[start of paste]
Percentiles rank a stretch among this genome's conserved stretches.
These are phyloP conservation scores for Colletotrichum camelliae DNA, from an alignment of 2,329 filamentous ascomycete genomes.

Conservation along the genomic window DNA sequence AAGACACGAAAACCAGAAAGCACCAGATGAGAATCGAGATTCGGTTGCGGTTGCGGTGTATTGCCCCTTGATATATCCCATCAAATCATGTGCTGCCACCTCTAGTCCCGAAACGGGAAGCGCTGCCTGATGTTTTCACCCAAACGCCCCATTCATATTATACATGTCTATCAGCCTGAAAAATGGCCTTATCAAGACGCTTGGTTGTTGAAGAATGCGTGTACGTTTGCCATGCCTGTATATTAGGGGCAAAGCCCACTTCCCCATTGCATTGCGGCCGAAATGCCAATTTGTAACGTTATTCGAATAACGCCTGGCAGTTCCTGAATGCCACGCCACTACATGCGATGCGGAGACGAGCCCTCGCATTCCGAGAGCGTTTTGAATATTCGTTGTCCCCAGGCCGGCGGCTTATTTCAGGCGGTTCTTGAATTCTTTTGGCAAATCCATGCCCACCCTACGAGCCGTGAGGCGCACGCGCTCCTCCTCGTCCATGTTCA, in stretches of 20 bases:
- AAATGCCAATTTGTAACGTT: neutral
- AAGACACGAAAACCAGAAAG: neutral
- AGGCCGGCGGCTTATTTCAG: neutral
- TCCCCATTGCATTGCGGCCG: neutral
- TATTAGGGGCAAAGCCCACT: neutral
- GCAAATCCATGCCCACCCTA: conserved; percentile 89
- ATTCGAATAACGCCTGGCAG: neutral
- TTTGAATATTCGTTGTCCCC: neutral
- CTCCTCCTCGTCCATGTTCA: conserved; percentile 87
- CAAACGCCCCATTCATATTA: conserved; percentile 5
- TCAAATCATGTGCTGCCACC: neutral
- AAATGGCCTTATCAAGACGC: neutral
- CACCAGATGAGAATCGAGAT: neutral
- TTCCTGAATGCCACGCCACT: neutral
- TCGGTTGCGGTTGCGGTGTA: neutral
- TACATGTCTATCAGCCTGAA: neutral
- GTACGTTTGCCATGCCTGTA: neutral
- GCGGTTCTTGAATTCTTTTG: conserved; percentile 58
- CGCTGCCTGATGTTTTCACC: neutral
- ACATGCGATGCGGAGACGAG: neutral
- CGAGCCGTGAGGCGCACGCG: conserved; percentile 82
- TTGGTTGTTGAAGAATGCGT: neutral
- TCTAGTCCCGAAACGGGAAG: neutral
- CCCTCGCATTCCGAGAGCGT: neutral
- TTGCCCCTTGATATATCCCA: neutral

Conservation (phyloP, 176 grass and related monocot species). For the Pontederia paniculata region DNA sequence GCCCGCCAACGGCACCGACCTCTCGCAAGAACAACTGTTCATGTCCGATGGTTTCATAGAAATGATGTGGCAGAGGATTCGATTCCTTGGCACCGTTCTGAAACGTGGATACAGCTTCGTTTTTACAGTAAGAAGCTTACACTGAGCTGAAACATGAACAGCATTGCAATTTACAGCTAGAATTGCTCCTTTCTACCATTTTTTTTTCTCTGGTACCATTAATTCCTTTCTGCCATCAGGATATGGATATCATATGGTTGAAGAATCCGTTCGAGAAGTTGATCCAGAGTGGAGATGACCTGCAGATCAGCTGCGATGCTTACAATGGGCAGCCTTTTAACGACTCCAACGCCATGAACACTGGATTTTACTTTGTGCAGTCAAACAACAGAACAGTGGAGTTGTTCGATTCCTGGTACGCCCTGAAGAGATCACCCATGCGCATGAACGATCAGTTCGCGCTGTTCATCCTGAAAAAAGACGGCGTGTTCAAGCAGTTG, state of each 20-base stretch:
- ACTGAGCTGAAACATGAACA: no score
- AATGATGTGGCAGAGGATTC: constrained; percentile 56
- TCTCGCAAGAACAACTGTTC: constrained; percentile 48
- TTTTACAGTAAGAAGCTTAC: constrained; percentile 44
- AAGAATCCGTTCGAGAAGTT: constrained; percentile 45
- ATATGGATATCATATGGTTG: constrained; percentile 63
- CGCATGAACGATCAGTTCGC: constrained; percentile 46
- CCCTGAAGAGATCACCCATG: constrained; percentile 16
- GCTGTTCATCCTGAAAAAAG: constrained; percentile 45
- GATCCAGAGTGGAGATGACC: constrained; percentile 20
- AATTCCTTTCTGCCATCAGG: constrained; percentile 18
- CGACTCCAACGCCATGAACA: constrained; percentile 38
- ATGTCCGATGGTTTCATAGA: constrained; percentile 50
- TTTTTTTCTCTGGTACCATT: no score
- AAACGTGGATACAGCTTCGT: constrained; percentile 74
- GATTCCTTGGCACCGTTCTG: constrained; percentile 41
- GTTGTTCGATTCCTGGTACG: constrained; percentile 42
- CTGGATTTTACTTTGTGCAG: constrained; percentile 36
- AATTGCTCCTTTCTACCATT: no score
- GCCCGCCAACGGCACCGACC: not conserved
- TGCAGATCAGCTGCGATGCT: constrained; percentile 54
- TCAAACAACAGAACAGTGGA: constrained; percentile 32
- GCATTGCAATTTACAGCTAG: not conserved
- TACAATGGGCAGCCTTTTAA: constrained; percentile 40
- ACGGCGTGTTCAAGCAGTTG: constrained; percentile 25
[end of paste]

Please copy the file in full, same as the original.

Percentiles rank a stretch among this genome's conserved stretches.
These are phyloP conservation scores for Colletotrichum camelliae DNA, from an alignment of 2,329 filamentous ascomycete genomes.

Conservation along the genomic window DNA sequence AAGACACGAAAACCAGAAAGCACCAGATGAGAATCGAGATTCGGTTGCGGTTGCGGTGTATTGCCCCTTGATATATCCCATCAAATCATGTGCTGCCACCTCTAGTCCCGAAACGGGAAGCGCTGCCTGATGTTTTCACCCAAACGCCCCATTCATATTATACATGTCTATCAGCCTGAAAAATGGCCTTATCAAGACGCTTGGTTGTTGAAGAATGCGTGTACGTTTGCCATGCCTGTATATTAGGGGCAAAGCCCACTTCCCCATTGCATTGCGGCCGAAATGCCAATTTGTAACGTTATTCGAATAACGCCTGGCAGTTCCTGAATGCCACGCCACTACATGCGATGCGGAGACGAGCCCTCGCATTCCGAGAGCGTTTTGAATATTCGTTGTCCCCAGGCCGGCGGCTTATTTCAGGCGGTTCTTGAATTCTTTTGGCAAATCCATGCCCACCCTACGAGCCGTGAGGCGCACGCGCTCCTCCTCGTCCATGTTCA, in stretches of 20 bases:
- AAATGCCAATTTGTAACGTT: neutral
- AAGACACGAAAACCAGAAAG: neutral
- AGGCCGGCGGCTTATTTCAG: neutral
- TCCCCATTGCATTGCGGCCG: neutral
- TATTAGGGGCAAAGCCCACT: neutral
- GCAAATCCATGCCCACCCTA: conserved; percentile 89
- ATTCGAATAACGCCTGGCAG: neutral
- TTTGAATATTCGTTGTCCCC: neutral
- CTCCTCCTCGTCCATGTTCA: conserved; percentile 87
- CAAACGCCCCATTCATATTA: conserved; percentile 5
- TCAAATCATGTGCTGCCACC: neutral
- AAATGGCCTTATCAAGACGC: neutral
- CACCAGATGAGAATCGAGAT: neutral
- TTCCTGAATGCCACGCCACT: neutral
- TCGGTTGCGGTTGCGGTGTA: neutral
- TACATGTCTATCAGCCTGAA: neutral
- GTACGTTTGCCATGCCTGTA: neutral
- GCGGTTCTTGAATTCTTTTG: conserved; percentile 58
- CGCTGCCTGATGTTTTCACC: neutral
- ACATGCGATGCGGAGACGAG: neutral
- CGAGCCGTGAGGCGCACGCG: conserved; percentile 82
- TTGGTTGTTGAAGAATGCGT: neutral
- TCTAGTCCCGAAACGGGAAG: neutral
- CCCTCGCATTCCGAGAGCGT: neutral
- TTGCCCCTTGATATATCCCA: neutral

Conservation (phyloP, 176 grass and related monocot species). For the Pontederia paniculata region DNA sequence GCCCGCCAACGGCACCGACCTCTCGCAAGAACAACTGTTCATGTCCGATGGTTTCATAGAAATGATGTGGCAGAGGATTCGATTCCTTGGCACCGTTCTGAAACGTGGATACAGCTTCGTTTTTACAGTAAGAAGCTTACACTGAGCTGAAACATGAACAGCATTGCAATTTACAGCTAGAATTGCTCCTTTCTACCATTTTTTTTTCTCTGGTACCATTAATTCCTTTCTGCCATCAGGATATGGATATCATATGGTTGAAGAATCCGTTCGAGAAGTTGATCCAGAGTGGAGATGACCTGCAGATCAGCTGCGATGCTTACAATGGGCAGCCTTTTAACGACTCCAACGCCATGAACACTGGATTTTACTTTGTGCAGTCAAACAACAGAACAGTGGAGTTGTTCGATTCCTGGTACGCCCTGAAGAGATCACCCATGCGCATGAACGATCAGTTCGCGCTGTTCATCCTGAAAAAAGACGGCGTGTTCAAGCAGTTG, state of each 20-base stretch:
- ACTGAGCTGAAACATGAACA: no score
- AATGATGTGGCAGAGGATTC: constrained; percentile 56
- TCTCGCAAGAACAACTGTTC: constrained; percentile 48
- TTTTACAGTAAGAAGCTTAC: constrained; percentile 44
- AAGAATCCGTTCGAGAAGTT: constrained; percentile 45
- ATATGGATATCATATGGTTG: constrained; percentile 63
- CGCATGAACGATCAGTTCGC: constrained; percentile 46
- CCCTGAAGAGATCACCCATG: constrained; percentile 16
- GCTGTTCATCCTGAAAAAAG: constrained; percentile 45
- GATCCAGAGTGGAGATGACC: constrained; percentile 20
- AATTCCTTTCTGCCATCAGG: constrained; percentile 18
- CGACTCCAACGCCATGAACA: constrained; percentile 38
- ATGTCCGATGGTTTCATAGA: constrained; percentile 50
- TTTTTTTCTCTGGTACCATT: no score
- AAACGTGGATACAGCTTCGT: constrained; percentile 74
- GATTCCTTGGCACCGTTCTG: constrained; percentile 41
- GTTGTTCGATTCCTGGTACG: constrained; percentile 42
- CTGGATTTTACTTTGTGCAG: constrained; percentile 36
- AATTGCTCCTTTCTACCATT: no score
- GCCCGCCAACGGCACCGACC: not conserved
- TGCAGATCAGCTGCGATGCT: constrained; percentile 54
- TCAAACAACAGAACAGTGGA: constrained; percentile 32
- GCATTGCAATTTACAGCTAG: not conserved
- TACAATGGGCAGCCTTTTAA: constrained; percentile 40
- ACGGCGTGTTCAAGCAGTTG: constrained; percentile 25